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Title: The status of timber resources in the North Central United States

Author: Sullivan, Neal H.; Shifley, Stephen R.;

Date: 2003

Source: In: Van Sambeek, J. W.; Dawson, Jeffery O.; Ponder Jr., Felix; Loewenstein, Edward F.; Fralish, James S., eds. Proceedings of the 13th Central Hardwood Forest Conference; Gen. Tech. Rep. NC-234. St. Paul, MN: U.S. Department of Agriculture, Forest Service, North Central Research Station: 32

Publication Series: General Technical Report (GTR)

   Note: This article is part of a larger document. View the larger document

Description: Between 1953 and 1997 the volume of standing timber in the region (growing stock) more than doubled from 37 to 83 billion cubic feet. Forests in the North Central Region grow 2.3 billion cubic feet of new wood on growing-stock trees each year. Annual removals are about half that amount. The pattern is the same in each of the seven included states (Minnesota, Wisconsin, Michigan, Indiana, Illinois, Iowa, and Missouri). At the same time, at 73 cubic feet per person, the 46 million people who live in the region consume about 3.4 billion cubic feet of timber products annually. In the North Central Region: we have 14 percent of the nation's timberland, we annually grow 10 percent of the nation's new wood (growing stock), we annually harvest 7 percent of the nation's wood (growing stock), and the people who live in the region annually consume 17 percent of the nation's wood. A failure to balance growth and harvest with consumption of forest resources in one region shifts the impacts of harvesting and production to other regions of the U.S. or other countries. It also exports the environmental and social consequences associated with the timber harvest (both the positive and the negative consequences). What are the implications for local, regional, national, and global sustainability of forests? There are many ways to alter the current balance among growth, harvest, and consumption of timber: consumers, resource managers/owners, manufacturers, and elected officials can affect the balance between forest production and forest product consumption. It is not realistic to think that in the North Central Region we could be self-sufficient in the many different kinds of forest products that we consume, but it is reasonable to consider what proportion of the total volume of wood that we consume could or should be produced within the region. In our discussions of sustainability we could begin to consider the implications of various levels of regional forest growth and harvest relative to timberland area, consumption of wood products, and forest sustainability (Shifley and Sullivan 2002).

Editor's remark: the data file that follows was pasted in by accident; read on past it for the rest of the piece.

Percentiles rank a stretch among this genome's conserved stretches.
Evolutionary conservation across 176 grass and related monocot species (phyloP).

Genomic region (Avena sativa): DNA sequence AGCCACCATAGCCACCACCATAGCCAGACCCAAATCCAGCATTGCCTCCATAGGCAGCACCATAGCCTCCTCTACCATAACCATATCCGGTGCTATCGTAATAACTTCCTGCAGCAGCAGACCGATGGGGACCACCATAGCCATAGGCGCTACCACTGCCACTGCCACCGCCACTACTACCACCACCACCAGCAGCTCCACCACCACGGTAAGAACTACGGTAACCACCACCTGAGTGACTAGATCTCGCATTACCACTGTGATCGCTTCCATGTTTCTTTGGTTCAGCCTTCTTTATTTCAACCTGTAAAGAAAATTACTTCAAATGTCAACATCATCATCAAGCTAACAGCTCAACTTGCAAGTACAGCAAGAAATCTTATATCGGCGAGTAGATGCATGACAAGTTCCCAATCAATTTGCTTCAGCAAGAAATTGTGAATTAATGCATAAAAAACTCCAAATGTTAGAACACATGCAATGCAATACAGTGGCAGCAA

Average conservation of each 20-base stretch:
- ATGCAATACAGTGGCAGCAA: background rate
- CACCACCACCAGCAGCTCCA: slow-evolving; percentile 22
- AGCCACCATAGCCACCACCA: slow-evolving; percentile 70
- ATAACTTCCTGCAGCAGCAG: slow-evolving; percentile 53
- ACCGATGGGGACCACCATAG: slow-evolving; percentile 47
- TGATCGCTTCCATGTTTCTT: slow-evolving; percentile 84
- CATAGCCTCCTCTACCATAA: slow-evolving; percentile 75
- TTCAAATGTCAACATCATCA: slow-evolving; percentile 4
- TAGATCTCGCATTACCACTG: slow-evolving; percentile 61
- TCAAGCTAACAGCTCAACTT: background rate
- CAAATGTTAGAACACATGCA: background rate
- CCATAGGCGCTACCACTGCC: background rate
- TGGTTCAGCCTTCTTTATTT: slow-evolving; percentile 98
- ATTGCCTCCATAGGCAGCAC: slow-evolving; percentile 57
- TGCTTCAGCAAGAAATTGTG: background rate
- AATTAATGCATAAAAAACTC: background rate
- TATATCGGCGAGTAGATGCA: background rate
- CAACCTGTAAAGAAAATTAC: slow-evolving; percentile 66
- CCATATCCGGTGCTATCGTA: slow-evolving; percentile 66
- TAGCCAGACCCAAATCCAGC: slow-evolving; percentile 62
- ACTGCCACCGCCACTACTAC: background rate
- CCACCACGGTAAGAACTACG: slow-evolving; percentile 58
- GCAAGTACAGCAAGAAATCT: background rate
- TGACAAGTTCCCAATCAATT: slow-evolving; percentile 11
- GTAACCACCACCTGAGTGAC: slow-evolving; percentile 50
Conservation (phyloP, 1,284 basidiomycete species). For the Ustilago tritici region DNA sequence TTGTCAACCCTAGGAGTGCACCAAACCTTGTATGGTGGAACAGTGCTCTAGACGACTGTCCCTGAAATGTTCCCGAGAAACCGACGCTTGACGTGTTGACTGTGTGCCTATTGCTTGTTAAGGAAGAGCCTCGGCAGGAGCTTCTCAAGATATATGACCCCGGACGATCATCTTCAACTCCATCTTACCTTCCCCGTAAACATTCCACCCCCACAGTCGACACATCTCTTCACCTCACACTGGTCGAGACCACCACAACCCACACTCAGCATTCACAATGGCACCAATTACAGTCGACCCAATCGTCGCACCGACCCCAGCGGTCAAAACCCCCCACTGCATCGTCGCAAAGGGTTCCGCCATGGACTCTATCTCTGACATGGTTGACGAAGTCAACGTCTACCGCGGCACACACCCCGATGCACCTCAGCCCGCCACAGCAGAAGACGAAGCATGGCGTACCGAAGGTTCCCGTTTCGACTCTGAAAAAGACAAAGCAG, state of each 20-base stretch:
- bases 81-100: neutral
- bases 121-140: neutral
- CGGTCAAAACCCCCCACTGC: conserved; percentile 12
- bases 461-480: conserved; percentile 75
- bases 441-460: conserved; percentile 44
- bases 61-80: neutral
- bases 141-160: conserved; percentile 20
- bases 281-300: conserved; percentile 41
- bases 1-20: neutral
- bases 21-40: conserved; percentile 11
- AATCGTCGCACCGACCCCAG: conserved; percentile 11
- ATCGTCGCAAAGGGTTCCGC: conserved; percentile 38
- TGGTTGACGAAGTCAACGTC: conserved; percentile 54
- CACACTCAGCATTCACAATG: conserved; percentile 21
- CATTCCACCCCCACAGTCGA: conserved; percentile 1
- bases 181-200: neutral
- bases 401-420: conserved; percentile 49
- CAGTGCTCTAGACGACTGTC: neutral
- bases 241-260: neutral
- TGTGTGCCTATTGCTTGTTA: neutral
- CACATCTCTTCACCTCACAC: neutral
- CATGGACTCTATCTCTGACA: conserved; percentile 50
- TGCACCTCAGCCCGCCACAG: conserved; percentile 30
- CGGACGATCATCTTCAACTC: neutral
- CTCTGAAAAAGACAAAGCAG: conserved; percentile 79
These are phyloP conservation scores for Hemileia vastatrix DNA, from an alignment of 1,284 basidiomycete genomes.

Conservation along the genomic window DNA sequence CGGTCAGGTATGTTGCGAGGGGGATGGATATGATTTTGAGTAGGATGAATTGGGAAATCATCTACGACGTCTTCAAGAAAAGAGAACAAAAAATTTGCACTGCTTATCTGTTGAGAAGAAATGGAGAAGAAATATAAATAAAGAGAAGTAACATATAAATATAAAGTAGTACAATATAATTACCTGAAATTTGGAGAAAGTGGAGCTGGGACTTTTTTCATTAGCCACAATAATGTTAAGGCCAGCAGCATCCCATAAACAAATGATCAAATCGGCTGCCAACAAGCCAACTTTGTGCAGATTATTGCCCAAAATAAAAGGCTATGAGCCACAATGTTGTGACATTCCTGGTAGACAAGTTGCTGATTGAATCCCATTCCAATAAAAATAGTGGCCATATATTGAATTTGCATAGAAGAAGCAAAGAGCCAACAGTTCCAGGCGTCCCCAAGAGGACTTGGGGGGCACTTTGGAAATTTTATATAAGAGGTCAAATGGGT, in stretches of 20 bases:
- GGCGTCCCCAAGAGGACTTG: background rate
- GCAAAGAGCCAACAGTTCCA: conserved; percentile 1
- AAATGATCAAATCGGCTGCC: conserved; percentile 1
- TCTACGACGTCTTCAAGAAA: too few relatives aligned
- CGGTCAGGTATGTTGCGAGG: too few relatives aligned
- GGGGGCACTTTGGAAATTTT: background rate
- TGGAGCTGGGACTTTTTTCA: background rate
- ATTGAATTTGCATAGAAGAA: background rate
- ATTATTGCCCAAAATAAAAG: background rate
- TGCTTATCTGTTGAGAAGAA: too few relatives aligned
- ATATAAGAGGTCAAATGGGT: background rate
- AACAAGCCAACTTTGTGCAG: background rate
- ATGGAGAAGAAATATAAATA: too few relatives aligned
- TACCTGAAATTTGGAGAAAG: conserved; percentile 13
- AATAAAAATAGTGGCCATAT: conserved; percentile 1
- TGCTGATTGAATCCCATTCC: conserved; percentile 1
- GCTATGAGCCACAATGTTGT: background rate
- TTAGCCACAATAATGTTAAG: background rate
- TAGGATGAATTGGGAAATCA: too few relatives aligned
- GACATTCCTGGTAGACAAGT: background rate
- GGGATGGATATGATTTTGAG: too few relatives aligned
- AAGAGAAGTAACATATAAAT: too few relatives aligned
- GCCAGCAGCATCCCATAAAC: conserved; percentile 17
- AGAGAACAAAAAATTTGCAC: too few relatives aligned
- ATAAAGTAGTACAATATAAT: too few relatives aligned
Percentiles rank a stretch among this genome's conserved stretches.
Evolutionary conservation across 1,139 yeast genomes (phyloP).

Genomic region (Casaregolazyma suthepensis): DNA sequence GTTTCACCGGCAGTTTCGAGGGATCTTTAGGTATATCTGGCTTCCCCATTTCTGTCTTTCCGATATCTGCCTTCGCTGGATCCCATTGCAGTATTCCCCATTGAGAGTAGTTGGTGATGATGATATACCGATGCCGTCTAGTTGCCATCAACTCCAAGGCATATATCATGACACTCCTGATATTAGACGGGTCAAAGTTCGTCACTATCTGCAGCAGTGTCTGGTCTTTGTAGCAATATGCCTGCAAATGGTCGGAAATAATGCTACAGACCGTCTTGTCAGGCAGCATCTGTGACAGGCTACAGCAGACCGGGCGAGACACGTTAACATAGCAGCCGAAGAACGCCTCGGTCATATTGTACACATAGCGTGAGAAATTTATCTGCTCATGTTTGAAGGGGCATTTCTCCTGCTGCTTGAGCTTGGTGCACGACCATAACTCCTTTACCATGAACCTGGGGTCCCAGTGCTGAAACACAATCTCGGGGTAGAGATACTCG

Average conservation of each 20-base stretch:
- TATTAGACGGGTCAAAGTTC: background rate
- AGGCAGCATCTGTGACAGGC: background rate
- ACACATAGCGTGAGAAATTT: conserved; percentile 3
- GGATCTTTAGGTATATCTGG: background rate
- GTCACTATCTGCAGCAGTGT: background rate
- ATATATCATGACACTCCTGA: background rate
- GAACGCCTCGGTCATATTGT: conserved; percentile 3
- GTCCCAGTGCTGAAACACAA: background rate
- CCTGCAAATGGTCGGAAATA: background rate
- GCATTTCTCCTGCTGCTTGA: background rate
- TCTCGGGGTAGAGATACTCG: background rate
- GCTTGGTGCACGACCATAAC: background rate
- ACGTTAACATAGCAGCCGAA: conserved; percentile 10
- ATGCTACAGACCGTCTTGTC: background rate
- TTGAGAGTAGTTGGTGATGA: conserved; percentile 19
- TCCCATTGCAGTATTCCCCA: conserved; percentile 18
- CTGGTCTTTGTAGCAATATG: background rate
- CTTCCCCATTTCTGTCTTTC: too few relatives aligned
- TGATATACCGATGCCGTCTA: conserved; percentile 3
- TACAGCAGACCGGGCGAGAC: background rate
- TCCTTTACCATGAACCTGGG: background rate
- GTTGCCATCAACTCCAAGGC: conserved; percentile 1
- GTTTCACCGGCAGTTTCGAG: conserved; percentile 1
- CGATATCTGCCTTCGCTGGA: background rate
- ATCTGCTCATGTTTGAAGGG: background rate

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Citation:


Sullivan, Neal H.; Shifley, Stephen R. 2003. The status of timber resources in the North Central United States. In: Van Sambeek, J. W.; Dawson, Jeffery O.; Ponder Jr., Felix; Loewenstein, Edward F.; Fralish, James S., eds. Proceedings of the 13th Central Hardwood Forest Conference; Gen. Tech. Rep. NC-234. St. Paul, MN: U.S. Department of Agriculture, Forest Service, North Central Research Station: 32

 


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